From fireworks restrictions to abortion access, here’s the week in review | Five for the Weekend

Here are some headlines you might have missed this week.

By: - July 2, 2022 6:30 am

Happy weekend, all. 

With much of the focus over the past week centered on passing a state budget for the 2022-23 Fiscal Year, here are some headlines you might have missed while trying to keep up with, well, everything else.

Reproductive Health Care

On Wednesday, New Jersey passed legislation that would ban the extradition of people who get or perform abortions in New Jersey to states that criminalize the procedure.

Noteworthy:

Roe’s reversal has healthcare implications for LGBTQ community

Biden says he supports filibuster exception for abortion rights legislation

U.S. HHS chief vows to protect abortion access, but says much depends on states

In the Legislature

On Monday, state Sen. and Republican nominee for governor Doug Mastriano advocated for a bill that would establish mandatory minimum sentences for anyone convicted of selling Fentanyl that results in death.

Noteworthy:

Pa. Senate approves veto-bound legislation targeting transgender girls, women in school sports

Senate approves limits on ‘sexually explicit’ content, gender identity discussions in schools

House adopts resolution to investigate Philly DA Krasner over objections of city lawmakers

Pa. Senate approves bill restricting fireworks

As always, the top five stories from this week are below.

Hundreds of protesters rally in Harrisburg on Saturday, May 14, 2022, to promote abortion access. (Capital-Star photo by Marley Parish)

1. Abortion is still legal in Pennsylvania. What to know about existing requirements, access

For now, the Abortion Control Act, a 1982 state law, permits abortions with some restrictions and requirements.

More than 32,000 people received legal abortions in 2020, according to data from the state Department of Health, which is required by law to report details on abortion services. Pennsylvania has collected data on the procedure since 1975.

The Capital-Star spoke with Planned Parenthood Keystone President and CEO Melissa Reed about getting a legal induced abortion in Pennsylvania and what to expect at an appointment.

A view of the front portico of the United States Supreme Court building in Washington, DC.

2. U.S. Supreme Court overturns Roe v. Wade. What does that mean in Pennsylvania?

The U.S. Supreme Court — with a conservative majority — on Friday ruled in favor of a Mississippi law directly challenging the landmark Roe v. Wade decision by making most abortions illegal after 15 weeks of pregnancy.

The decision, written by Justice Samuel Alito, is the highest court’s most consequential decision on abortion rights in decades, leaving decisions about abortion and its legality up to states.

“The Constitution does not confer a right to abortion; Roe and Casey are overruled; and the authority to regulate abortion is returned to the people and their elected representatives,” Alito wrote in the opinion.

Charlie Gerow (Courtesy of campaign)

3. Trump’s fake electors: Here’s the full list

The 84 people who signed bogus documents claiming that Donald Trump won the 2020 election include dozens of local Republican Party leaders, seven current candidates for public office, eight current office holders and at least five previous state and federal office holders.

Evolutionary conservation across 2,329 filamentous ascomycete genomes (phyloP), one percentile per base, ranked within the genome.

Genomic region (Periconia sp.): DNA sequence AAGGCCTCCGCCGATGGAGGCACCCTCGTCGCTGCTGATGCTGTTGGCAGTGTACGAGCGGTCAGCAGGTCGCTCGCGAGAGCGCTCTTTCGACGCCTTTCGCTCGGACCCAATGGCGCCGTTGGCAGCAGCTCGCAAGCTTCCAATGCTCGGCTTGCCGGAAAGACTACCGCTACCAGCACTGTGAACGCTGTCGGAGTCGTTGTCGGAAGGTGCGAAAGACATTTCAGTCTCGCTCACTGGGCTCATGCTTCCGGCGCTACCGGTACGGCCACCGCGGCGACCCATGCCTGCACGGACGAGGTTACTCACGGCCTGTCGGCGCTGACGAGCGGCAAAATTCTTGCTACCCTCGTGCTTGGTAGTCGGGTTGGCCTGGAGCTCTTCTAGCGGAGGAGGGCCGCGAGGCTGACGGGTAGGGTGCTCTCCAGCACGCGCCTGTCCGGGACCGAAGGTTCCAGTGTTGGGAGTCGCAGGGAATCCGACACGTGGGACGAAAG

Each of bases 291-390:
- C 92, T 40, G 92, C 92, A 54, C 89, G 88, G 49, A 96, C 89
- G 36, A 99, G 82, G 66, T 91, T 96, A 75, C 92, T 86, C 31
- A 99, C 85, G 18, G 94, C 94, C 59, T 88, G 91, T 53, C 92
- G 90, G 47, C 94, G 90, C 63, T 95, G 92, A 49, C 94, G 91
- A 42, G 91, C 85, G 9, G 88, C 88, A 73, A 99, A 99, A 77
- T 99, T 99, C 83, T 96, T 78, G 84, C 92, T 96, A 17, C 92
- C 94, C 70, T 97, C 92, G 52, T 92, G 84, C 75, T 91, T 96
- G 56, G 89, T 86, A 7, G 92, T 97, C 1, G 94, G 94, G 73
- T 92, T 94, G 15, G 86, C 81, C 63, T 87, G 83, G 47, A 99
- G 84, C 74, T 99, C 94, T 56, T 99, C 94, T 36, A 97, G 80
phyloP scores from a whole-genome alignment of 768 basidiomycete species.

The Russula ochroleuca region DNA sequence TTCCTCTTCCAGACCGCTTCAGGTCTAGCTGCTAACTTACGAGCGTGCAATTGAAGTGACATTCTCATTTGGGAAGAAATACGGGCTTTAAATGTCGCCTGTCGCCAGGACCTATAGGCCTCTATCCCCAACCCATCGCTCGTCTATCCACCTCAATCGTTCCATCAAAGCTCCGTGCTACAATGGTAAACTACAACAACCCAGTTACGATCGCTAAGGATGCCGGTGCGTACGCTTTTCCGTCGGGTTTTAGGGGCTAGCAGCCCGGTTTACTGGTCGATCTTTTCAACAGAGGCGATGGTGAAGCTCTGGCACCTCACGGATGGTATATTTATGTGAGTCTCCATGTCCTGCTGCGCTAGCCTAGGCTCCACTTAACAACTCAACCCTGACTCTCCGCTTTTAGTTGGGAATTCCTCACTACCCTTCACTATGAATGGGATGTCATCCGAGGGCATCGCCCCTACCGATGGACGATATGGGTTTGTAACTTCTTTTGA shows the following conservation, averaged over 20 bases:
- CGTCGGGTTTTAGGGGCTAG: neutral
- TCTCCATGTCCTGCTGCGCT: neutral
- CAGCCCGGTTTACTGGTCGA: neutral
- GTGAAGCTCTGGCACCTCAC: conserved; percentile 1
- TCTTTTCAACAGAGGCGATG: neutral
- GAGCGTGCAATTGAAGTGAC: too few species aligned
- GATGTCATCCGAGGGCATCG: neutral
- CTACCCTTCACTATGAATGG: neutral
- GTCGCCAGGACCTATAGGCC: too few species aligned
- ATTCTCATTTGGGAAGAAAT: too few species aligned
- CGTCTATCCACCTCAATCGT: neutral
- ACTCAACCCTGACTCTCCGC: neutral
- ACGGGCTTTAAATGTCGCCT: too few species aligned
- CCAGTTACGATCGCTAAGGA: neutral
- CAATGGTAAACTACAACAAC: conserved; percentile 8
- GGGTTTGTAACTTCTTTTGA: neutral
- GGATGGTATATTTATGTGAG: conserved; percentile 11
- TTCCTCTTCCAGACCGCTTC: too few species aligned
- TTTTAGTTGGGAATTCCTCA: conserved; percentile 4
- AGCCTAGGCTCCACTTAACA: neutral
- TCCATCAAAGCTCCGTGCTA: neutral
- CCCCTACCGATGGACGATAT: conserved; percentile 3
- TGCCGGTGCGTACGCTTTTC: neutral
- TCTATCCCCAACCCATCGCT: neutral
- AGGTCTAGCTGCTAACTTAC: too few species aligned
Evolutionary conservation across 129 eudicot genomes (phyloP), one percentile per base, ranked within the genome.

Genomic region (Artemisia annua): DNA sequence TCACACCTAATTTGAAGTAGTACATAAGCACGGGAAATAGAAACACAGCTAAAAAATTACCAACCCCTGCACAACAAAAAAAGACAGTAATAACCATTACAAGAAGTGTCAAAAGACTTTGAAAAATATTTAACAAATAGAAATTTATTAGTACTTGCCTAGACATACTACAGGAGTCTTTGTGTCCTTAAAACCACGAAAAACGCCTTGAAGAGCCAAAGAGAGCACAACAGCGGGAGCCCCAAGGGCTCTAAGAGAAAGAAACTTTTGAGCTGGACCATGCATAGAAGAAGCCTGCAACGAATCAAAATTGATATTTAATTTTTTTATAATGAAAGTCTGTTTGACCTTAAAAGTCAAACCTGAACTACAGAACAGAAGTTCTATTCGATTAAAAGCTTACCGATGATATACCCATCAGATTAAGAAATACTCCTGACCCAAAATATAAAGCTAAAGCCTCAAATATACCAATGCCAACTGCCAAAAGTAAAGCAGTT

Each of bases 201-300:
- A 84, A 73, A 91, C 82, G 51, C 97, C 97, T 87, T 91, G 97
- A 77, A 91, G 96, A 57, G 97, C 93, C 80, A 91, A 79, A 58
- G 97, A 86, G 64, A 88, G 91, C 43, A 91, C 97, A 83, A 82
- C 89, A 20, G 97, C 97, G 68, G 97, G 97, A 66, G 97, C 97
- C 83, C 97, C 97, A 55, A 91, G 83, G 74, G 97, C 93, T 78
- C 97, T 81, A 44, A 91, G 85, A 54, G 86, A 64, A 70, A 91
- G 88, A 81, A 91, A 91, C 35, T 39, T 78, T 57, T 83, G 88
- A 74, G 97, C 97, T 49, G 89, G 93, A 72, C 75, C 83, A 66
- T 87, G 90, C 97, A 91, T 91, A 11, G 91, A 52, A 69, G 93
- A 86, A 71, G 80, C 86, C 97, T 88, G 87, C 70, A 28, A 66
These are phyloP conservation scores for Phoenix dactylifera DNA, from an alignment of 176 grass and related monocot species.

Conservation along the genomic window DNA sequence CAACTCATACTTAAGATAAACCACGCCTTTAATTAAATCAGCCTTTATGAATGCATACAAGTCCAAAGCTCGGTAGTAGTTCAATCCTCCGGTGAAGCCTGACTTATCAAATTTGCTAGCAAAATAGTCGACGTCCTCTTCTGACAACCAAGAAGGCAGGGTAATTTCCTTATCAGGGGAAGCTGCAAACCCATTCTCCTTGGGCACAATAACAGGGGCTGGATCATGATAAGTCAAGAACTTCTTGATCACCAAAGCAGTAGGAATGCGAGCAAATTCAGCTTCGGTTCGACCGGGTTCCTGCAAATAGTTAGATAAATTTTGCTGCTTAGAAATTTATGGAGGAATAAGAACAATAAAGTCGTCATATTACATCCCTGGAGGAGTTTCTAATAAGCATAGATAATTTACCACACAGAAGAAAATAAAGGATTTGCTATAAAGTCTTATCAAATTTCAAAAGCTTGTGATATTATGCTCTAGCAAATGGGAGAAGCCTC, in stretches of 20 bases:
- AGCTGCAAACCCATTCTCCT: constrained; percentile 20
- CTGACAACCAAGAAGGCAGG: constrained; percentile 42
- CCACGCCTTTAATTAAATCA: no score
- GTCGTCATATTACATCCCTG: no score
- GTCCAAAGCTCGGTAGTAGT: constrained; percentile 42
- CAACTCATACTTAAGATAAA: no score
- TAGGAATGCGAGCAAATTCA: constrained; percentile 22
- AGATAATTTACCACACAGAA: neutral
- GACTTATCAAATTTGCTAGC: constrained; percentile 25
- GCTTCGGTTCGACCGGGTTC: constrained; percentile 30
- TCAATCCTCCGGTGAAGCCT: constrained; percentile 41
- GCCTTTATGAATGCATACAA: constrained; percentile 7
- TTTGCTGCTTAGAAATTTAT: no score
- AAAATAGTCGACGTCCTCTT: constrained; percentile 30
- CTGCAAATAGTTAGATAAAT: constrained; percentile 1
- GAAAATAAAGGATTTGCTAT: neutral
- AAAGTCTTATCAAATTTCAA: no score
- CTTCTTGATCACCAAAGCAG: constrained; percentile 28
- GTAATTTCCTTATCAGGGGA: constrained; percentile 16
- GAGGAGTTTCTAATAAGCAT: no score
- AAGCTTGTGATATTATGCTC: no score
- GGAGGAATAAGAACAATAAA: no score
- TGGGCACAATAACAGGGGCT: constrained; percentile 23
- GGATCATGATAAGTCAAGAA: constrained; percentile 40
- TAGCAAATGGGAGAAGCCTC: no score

Groups from ArizonaGeorgiaMichiganNew Mexico, NevadaPennsylvania and Wisconsin all allegedly sent lists of so-called alternate electors to the National Archives after the 2020 election. The slate of fake electors includes Lou Barletta and Charlie Gerow, both candidates for governor in Pennsylvania; Burt Jones, a candidate for lieutenant governor in Georgia; James Lamon, a candidate for U.S. Senate from Arizona; and candidates for state legislative seats.

State Sen. Doug Mastriano, R-Franklin (R) and former state Rep. Rick Saccone at the U.S. Capitol on 1/6/21 (Facebook photo)

4. Democratic Governors Association calls on Mastriano to release potential Jan. 6 footage

A national group dedicated to electing Democratic governors is pressuring Pennsylvania’s Republican nominee for governor to turn over any video footage he may have recorded while in Washington, D.C. on the day of the Jan. 6 insurrection at the U.S. Capitol.

The Democratic Governors Association, citing a photo recently unearthed of Mastriano in Washington on Jan. 6, called on him to release any photos or video he may have taken while on the Capitol grounds. The screenshot referenced by the organization appears to show Mastriano taking photos or video with his cellphone as supporters of former President Donald Trump began to storm the Capitol on Jan. 6, 2021.

Hundreds of protestors rally in Harrisburg on Saturday, May 14, 2022, to promote abortion access. (Capital-Star photo by Marley Parish)

5. Here’s how Pa. politicians reacted to the U.S. Supreme Court’s abortion decision

The U.S. Supreme Court — with a conservative majority — on Friday ruled in favor of a Mississippi law directly challenging the landmark Roe v. Wade decision by making most abortions illegal after 15 weeks of pregnancy.

The decision, written by Justice Samuel Alito, is the highest court’s most consequential decision on abortion rights in decades, leaving decisions about abortion and its legality up to states.

“The Constitution does not confer a right to abortion; Roe and Casey are overruled; and the authority to regulate abortion is returned to the people and their elected representatives,” Alito wrote in the opinion.

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